Counterfeiting is generally perceived as a victimless crime with 'fakes' simply being offered for sale as cheap alternative purchase. However, few realize that counterfeiting not only causes immeasurable losses to companies but also poses a serious threat to health and safety, the world over.


Many countries, including India, recognize and protect unregistered intellectual property rights, although registration of intellectual property rights under national laws still remains one of the strongest tools in protection and enforcing of intellectual property rights.

Registration of intellectual property rights is prima facie evidence of the registrant's legitimate ownership of such rights. In addition to the right to initiate passing-off proceedings, on grounds of likelihood of confusion or deception, registration of trademarks, designs, patents and other forms of intellectual property entitle the rights holder to initiate infringement proceedings against pirates, infringers and counterfeiters. These proceedings not only cover civil remedies like destruction of goods, financial compensation and damages but also criminal remedies like imprisonment and fines.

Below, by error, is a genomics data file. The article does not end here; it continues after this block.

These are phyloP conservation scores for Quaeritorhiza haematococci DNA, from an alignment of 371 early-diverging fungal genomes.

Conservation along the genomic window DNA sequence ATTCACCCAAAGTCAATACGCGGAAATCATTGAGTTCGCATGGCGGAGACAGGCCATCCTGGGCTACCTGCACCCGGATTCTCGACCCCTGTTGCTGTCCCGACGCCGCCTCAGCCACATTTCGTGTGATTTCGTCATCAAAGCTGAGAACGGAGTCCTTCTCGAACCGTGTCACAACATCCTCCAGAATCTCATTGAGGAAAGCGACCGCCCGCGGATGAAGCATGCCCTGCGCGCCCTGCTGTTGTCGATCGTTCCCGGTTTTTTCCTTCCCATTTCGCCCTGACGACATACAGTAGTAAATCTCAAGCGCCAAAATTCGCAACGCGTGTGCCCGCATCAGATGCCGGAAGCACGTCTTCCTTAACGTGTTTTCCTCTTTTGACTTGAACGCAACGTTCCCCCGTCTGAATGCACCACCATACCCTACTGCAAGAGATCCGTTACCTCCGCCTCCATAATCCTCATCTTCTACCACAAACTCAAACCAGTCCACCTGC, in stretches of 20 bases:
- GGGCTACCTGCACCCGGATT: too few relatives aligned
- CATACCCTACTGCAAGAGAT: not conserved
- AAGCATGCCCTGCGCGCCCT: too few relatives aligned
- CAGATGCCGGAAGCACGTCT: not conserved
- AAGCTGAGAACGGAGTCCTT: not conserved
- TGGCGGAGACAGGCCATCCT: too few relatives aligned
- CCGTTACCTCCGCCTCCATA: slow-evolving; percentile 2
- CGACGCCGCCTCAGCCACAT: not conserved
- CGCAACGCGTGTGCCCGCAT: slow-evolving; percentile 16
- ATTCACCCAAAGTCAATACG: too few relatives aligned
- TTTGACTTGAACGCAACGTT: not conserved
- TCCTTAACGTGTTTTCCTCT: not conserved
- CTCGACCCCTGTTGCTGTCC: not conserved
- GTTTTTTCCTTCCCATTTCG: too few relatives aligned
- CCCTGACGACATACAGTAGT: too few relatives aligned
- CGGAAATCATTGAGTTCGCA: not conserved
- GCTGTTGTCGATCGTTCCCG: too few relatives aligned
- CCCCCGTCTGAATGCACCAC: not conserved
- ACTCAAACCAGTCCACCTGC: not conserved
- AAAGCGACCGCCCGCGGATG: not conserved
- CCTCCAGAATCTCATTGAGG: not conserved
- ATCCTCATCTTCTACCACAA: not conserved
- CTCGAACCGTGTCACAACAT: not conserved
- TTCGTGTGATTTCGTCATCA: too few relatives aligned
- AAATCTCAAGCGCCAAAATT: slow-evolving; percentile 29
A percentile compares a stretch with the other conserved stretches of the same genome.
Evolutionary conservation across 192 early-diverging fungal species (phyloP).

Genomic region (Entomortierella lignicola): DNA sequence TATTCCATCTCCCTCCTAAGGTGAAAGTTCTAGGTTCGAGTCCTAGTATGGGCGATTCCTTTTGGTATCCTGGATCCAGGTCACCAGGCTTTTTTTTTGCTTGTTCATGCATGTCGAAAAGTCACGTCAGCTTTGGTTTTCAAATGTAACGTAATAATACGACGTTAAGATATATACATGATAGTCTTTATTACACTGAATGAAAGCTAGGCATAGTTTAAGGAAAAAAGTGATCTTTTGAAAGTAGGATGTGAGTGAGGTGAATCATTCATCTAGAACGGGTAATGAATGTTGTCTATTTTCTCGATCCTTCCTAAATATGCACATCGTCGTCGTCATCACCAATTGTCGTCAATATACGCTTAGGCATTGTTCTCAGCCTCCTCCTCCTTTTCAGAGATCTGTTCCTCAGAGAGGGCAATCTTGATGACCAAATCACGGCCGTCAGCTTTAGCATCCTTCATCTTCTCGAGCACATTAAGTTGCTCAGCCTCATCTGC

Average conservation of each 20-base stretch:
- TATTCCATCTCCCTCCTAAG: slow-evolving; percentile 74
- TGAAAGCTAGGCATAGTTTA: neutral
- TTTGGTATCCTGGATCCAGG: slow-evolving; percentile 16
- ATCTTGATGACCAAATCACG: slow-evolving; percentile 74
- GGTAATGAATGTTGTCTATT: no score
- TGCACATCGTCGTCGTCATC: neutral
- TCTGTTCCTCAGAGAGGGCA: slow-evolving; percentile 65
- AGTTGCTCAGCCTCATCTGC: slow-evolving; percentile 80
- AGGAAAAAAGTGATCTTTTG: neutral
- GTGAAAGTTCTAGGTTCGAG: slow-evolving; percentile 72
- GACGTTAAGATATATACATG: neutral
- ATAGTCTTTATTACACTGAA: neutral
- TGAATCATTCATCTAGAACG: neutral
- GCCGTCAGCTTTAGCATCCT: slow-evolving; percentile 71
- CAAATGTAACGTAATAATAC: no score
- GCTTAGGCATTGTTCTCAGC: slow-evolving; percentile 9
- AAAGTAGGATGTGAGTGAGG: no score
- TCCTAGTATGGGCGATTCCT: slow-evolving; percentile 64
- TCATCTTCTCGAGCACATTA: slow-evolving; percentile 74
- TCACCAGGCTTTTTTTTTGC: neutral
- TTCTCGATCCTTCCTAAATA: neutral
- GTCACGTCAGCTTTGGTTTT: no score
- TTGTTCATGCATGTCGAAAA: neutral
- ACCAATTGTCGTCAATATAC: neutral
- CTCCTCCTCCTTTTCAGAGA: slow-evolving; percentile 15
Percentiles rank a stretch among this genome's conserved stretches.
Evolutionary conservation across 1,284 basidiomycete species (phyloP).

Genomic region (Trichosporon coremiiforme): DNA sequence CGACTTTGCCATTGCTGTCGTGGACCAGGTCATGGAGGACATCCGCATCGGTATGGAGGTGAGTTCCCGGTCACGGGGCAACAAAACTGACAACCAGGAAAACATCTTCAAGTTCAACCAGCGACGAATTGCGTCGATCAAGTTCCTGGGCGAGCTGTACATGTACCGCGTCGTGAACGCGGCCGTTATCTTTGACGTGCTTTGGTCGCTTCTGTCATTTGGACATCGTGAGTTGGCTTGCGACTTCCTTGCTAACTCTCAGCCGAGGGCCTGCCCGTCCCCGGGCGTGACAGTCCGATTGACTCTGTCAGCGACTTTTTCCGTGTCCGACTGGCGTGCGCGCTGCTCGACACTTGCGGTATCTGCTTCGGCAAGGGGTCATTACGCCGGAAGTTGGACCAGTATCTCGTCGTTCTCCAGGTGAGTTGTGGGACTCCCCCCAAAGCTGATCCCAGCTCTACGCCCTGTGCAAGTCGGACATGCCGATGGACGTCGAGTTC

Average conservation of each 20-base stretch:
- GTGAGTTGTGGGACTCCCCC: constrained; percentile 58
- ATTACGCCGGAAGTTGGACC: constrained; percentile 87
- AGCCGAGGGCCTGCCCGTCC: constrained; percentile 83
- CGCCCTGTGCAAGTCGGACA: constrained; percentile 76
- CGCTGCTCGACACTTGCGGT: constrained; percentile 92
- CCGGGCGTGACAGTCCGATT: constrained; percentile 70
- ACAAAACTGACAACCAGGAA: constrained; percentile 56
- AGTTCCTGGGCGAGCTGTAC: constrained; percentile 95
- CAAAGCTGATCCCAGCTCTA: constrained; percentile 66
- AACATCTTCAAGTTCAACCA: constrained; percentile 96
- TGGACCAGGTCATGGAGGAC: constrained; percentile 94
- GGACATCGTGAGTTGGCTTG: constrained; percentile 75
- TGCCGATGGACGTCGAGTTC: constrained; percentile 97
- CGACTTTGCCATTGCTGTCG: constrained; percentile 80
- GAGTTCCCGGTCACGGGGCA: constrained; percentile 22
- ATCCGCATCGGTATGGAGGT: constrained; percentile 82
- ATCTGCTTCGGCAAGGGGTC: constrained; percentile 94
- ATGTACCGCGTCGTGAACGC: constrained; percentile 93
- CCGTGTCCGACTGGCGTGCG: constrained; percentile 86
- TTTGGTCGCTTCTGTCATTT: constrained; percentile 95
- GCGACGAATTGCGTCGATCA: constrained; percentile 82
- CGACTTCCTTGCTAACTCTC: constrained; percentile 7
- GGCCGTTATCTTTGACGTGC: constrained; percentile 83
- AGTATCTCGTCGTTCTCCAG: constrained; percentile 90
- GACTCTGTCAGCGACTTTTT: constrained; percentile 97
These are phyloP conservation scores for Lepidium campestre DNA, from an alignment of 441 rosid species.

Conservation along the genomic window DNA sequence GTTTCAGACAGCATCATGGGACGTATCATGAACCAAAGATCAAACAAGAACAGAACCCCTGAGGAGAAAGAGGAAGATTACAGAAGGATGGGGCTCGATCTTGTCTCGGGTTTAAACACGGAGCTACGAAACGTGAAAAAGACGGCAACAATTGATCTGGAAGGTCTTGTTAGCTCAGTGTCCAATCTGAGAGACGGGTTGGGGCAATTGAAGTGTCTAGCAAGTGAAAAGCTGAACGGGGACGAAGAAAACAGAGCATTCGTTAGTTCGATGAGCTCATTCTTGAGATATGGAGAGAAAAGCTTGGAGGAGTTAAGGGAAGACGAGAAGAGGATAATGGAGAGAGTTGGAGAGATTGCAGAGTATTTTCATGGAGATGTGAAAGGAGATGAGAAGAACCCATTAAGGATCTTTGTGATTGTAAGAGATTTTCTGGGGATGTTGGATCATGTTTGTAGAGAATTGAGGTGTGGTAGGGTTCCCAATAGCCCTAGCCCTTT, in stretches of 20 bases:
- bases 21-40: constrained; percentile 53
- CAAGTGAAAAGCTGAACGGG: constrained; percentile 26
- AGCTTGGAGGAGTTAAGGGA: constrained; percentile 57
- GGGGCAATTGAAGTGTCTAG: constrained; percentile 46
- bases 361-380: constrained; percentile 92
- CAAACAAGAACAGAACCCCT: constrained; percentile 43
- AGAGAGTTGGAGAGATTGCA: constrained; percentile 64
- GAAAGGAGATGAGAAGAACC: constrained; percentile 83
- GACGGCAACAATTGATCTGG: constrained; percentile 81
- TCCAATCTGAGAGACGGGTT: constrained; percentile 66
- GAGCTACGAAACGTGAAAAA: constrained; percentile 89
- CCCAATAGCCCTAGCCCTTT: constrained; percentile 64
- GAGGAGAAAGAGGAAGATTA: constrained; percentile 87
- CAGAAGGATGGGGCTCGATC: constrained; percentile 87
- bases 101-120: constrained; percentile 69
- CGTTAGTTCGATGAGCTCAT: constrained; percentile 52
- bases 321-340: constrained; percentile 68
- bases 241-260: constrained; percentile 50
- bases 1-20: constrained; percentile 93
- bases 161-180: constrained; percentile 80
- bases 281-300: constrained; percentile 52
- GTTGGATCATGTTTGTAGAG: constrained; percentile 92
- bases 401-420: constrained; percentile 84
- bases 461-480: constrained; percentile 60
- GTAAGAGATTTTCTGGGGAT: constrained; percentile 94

Registration of intellectual property rights under national laws helps in policing the intellectual property rights of a registrant against acts of infringement, counterfeiting and piracy within a country and even at the international border, by way of registration with the Customs authorities.

This relatively recent border control regime sets out clear conditions under which the Customs authorities may intervene in cases where goods that are suspected of infringing intellectual property rights, are being imported into a particular country.